We were very tired and some had brought a sleeping bag or blanket. Some had to sleep on the ground.
We stayed in Kos for a whole day where they photographed us. We had to wait for a big boat that would take us to Athens. Then we had to go on our own by means of the Red Cross. In Athens we were also allowed to sleep on the ground because all hotels were fully booked.
We stayed for about seven days in Greece and then went on. We continued on foot and arrived at Hungary. Then we arrived in Serbia. In Serbia they treated us very badly. We had to sleep in a kind of tent that only consisted of a covered roof. There were many women and children. We did not get any food and there was no store nearby. But then the red cross came and helped us.
Towards the evening we went on to the train. We had to wait with a lot of people to go on. We arrived at Macedonia. There the police waited for us and we continued on a bus. Throughout our trip we went bus and train. Sometimes we got to sit on the bus for 12 hours. It was hard. Some became ill and you could not buy medicines or food. But we often got help from the people in the city or from the Red Cross.
We arrived in Austria. But the authorities did not want to receive more, so we had to move to Germany. When we arrived in Germany by train, we split. Some would travel to Holland others to Poland. I had decided to fly to Sweden, where I have relatives. In Germany, I only had friends. I stayed for a week at a refugee camp in Berlin. I was told that I could choose if I wanted to stay in Berlin or go to another country. I chose to go on to Sweden because I wanted to be close to my relatives.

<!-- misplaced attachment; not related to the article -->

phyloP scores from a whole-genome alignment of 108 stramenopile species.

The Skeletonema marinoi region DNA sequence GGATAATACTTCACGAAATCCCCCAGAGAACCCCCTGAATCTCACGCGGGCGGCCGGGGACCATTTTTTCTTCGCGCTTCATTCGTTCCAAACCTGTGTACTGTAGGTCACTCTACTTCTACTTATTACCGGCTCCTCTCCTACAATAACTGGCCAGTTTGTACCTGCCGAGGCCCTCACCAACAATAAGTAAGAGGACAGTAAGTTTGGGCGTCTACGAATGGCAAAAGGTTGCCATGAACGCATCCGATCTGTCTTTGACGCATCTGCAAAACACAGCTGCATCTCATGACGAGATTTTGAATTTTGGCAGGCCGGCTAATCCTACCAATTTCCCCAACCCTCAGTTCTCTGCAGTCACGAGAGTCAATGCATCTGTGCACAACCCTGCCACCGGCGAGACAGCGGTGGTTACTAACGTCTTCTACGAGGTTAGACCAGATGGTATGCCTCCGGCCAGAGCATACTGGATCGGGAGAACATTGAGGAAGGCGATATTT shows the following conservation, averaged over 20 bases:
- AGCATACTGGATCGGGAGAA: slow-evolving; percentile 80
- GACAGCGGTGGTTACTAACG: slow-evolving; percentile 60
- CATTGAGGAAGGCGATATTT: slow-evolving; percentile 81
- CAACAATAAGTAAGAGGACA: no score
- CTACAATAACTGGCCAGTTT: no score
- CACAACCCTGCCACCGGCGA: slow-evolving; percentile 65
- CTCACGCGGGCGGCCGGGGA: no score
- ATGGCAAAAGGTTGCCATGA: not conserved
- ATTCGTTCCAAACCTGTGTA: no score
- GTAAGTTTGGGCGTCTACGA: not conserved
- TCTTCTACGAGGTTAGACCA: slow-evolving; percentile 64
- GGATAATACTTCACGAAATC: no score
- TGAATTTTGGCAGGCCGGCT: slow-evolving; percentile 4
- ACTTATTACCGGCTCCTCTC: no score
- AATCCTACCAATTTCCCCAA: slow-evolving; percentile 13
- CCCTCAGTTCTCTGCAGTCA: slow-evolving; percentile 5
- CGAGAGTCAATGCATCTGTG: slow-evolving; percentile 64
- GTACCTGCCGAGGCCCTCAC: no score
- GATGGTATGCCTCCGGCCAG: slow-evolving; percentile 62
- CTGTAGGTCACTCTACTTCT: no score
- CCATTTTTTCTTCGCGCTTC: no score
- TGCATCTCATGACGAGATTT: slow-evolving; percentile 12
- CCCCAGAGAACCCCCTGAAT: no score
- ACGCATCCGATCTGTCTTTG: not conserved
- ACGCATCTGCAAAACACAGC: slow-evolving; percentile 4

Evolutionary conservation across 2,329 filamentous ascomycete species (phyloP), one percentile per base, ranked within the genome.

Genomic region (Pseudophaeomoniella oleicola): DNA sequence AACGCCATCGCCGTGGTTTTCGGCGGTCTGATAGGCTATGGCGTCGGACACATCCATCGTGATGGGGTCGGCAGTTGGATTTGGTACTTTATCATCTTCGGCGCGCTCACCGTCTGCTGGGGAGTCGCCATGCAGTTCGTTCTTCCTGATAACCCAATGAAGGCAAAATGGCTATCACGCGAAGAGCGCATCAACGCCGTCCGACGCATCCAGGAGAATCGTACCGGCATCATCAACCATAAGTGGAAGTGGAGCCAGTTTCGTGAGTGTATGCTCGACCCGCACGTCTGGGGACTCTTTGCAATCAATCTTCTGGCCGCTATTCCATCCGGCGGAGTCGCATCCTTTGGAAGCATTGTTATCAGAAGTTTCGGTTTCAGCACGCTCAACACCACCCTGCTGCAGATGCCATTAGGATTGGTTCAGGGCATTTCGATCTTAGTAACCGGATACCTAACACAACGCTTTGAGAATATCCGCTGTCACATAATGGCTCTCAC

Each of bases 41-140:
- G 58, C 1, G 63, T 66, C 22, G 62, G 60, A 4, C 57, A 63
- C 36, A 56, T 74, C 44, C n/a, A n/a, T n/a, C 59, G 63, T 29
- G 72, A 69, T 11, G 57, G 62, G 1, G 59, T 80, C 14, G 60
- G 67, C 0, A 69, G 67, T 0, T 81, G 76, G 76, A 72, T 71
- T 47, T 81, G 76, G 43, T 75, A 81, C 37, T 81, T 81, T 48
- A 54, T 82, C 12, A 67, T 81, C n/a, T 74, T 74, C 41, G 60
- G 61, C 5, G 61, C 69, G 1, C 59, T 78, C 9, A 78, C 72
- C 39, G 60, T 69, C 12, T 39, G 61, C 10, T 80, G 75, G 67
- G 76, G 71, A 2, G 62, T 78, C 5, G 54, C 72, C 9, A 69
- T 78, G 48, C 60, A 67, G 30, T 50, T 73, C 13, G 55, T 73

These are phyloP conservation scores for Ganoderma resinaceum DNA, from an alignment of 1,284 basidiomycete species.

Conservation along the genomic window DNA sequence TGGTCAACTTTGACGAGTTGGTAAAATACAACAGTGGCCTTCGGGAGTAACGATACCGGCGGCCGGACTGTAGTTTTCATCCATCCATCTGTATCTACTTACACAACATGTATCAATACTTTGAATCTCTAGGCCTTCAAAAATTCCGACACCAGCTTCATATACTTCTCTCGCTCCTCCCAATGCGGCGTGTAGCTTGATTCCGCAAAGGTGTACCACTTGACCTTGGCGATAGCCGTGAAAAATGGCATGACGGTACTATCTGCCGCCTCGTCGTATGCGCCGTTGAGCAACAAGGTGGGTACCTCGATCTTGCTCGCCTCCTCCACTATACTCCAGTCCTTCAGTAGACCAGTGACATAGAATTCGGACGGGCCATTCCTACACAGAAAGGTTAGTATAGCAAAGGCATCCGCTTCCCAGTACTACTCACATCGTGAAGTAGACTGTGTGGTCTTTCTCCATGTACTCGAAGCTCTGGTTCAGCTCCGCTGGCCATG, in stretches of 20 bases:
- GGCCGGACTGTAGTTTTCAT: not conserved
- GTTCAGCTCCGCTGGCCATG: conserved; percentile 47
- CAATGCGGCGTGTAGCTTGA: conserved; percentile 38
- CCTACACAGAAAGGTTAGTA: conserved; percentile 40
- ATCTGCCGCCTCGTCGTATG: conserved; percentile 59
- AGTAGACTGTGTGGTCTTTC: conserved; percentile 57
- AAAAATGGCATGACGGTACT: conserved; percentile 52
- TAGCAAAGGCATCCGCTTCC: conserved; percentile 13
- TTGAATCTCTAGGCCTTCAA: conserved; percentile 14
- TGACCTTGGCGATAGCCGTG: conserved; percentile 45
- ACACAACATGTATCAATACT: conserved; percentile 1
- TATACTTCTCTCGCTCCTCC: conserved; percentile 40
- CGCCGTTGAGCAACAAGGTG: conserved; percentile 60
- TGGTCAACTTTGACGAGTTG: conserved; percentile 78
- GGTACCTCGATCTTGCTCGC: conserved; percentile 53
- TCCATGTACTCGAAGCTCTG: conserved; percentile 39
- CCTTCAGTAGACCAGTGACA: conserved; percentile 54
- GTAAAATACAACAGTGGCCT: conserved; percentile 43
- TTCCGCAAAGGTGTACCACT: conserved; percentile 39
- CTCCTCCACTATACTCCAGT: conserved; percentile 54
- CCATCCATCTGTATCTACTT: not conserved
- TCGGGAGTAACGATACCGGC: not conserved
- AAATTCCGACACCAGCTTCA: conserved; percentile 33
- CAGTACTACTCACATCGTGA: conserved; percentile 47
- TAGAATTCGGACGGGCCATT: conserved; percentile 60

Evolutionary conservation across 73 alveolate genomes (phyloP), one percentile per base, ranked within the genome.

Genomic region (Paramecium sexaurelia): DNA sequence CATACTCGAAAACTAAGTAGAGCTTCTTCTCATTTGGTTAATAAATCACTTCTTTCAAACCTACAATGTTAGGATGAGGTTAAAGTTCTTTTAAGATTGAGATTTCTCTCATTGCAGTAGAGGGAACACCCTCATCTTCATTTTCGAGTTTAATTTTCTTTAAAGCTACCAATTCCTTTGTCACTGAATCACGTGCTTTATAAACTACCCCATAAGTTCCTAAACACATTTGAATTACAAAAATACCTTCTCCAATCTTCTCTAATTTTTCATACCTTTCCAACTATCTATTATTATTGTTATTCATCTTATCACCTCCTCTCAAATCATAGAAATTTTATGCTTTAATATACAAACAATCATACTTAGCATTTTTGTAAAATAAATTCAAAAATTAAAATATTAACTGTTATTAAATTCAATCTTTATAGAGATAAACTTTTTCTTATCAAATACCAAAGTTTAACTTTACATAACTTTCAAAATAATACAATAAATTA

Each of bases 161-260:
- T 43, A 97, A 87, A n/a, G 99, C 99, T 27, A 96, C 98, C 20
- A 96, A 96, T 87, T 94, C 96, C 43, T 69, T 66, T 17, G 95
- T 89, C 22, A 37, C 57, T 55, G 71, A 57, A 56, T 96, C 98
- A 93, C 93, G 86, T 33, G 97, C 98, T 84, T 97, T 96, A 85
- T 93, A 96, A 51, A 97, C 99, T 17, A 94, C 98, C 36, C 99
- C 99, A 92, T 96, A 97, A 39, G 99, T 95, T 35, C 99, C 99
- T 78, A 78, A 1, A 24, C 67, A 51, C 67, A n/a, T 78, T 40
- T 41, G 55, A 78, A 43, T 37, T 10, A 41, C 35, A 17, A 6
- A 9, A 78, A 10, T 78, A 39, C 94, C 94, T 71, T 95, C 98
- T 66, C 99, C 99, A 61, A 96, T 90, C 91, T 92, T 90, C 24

An interpreter helped me to book trains from Berlin to Denmark. He said my ticket would arrive within two days. When I arrived in Denmark, I switched to Malmö, because my relatives live in Malmö. I arrived in the middle of the night. The whole flight took about a month and during that month we had not showered or eaten properly. I had only eaten cakes.
I met my aunt, which I had not met in five years. I was very tired and had pain in my entire body, so I needed to sleep for two days.
Mostly, I miss my parents whom I have not met in 2.5 years. This is the first time I leave them. For example, my siblings have been from my parents before, during their studies. It was very tough and my parents were afraid of me.
After each country I arrived, I sent my parents a postcard. They were so scared that I was drowning in the ocean. It was at that time that little boy Ayan drowned in 2015. But I managed to get out of the oceans and they became very happy and supported me. They wanted me to update them all the time. They even supported me when I arrived in Sweden and encouraged me to continue studying and never giving up. You’ve been fighting so much to get there, so keep on your dream!
A Million Stories Sweden: Nizar Keblawi, Nina Olsson, Sara Sarabi, Malin Gillberg, Daniel Björklund, Mats Nordström.
A Million Stories Sweden volunteers: Fariborz Ghadir, Mohamad Mohsin, Yazan Saad, Tarek Aloudallah, Dalia Saleem, Yara Ali, Ahmad Younes, Chaimae Hamri.
In association with
Dublin Core: Language: swe Subject: asylum, refugees, A Million Stories, Sweden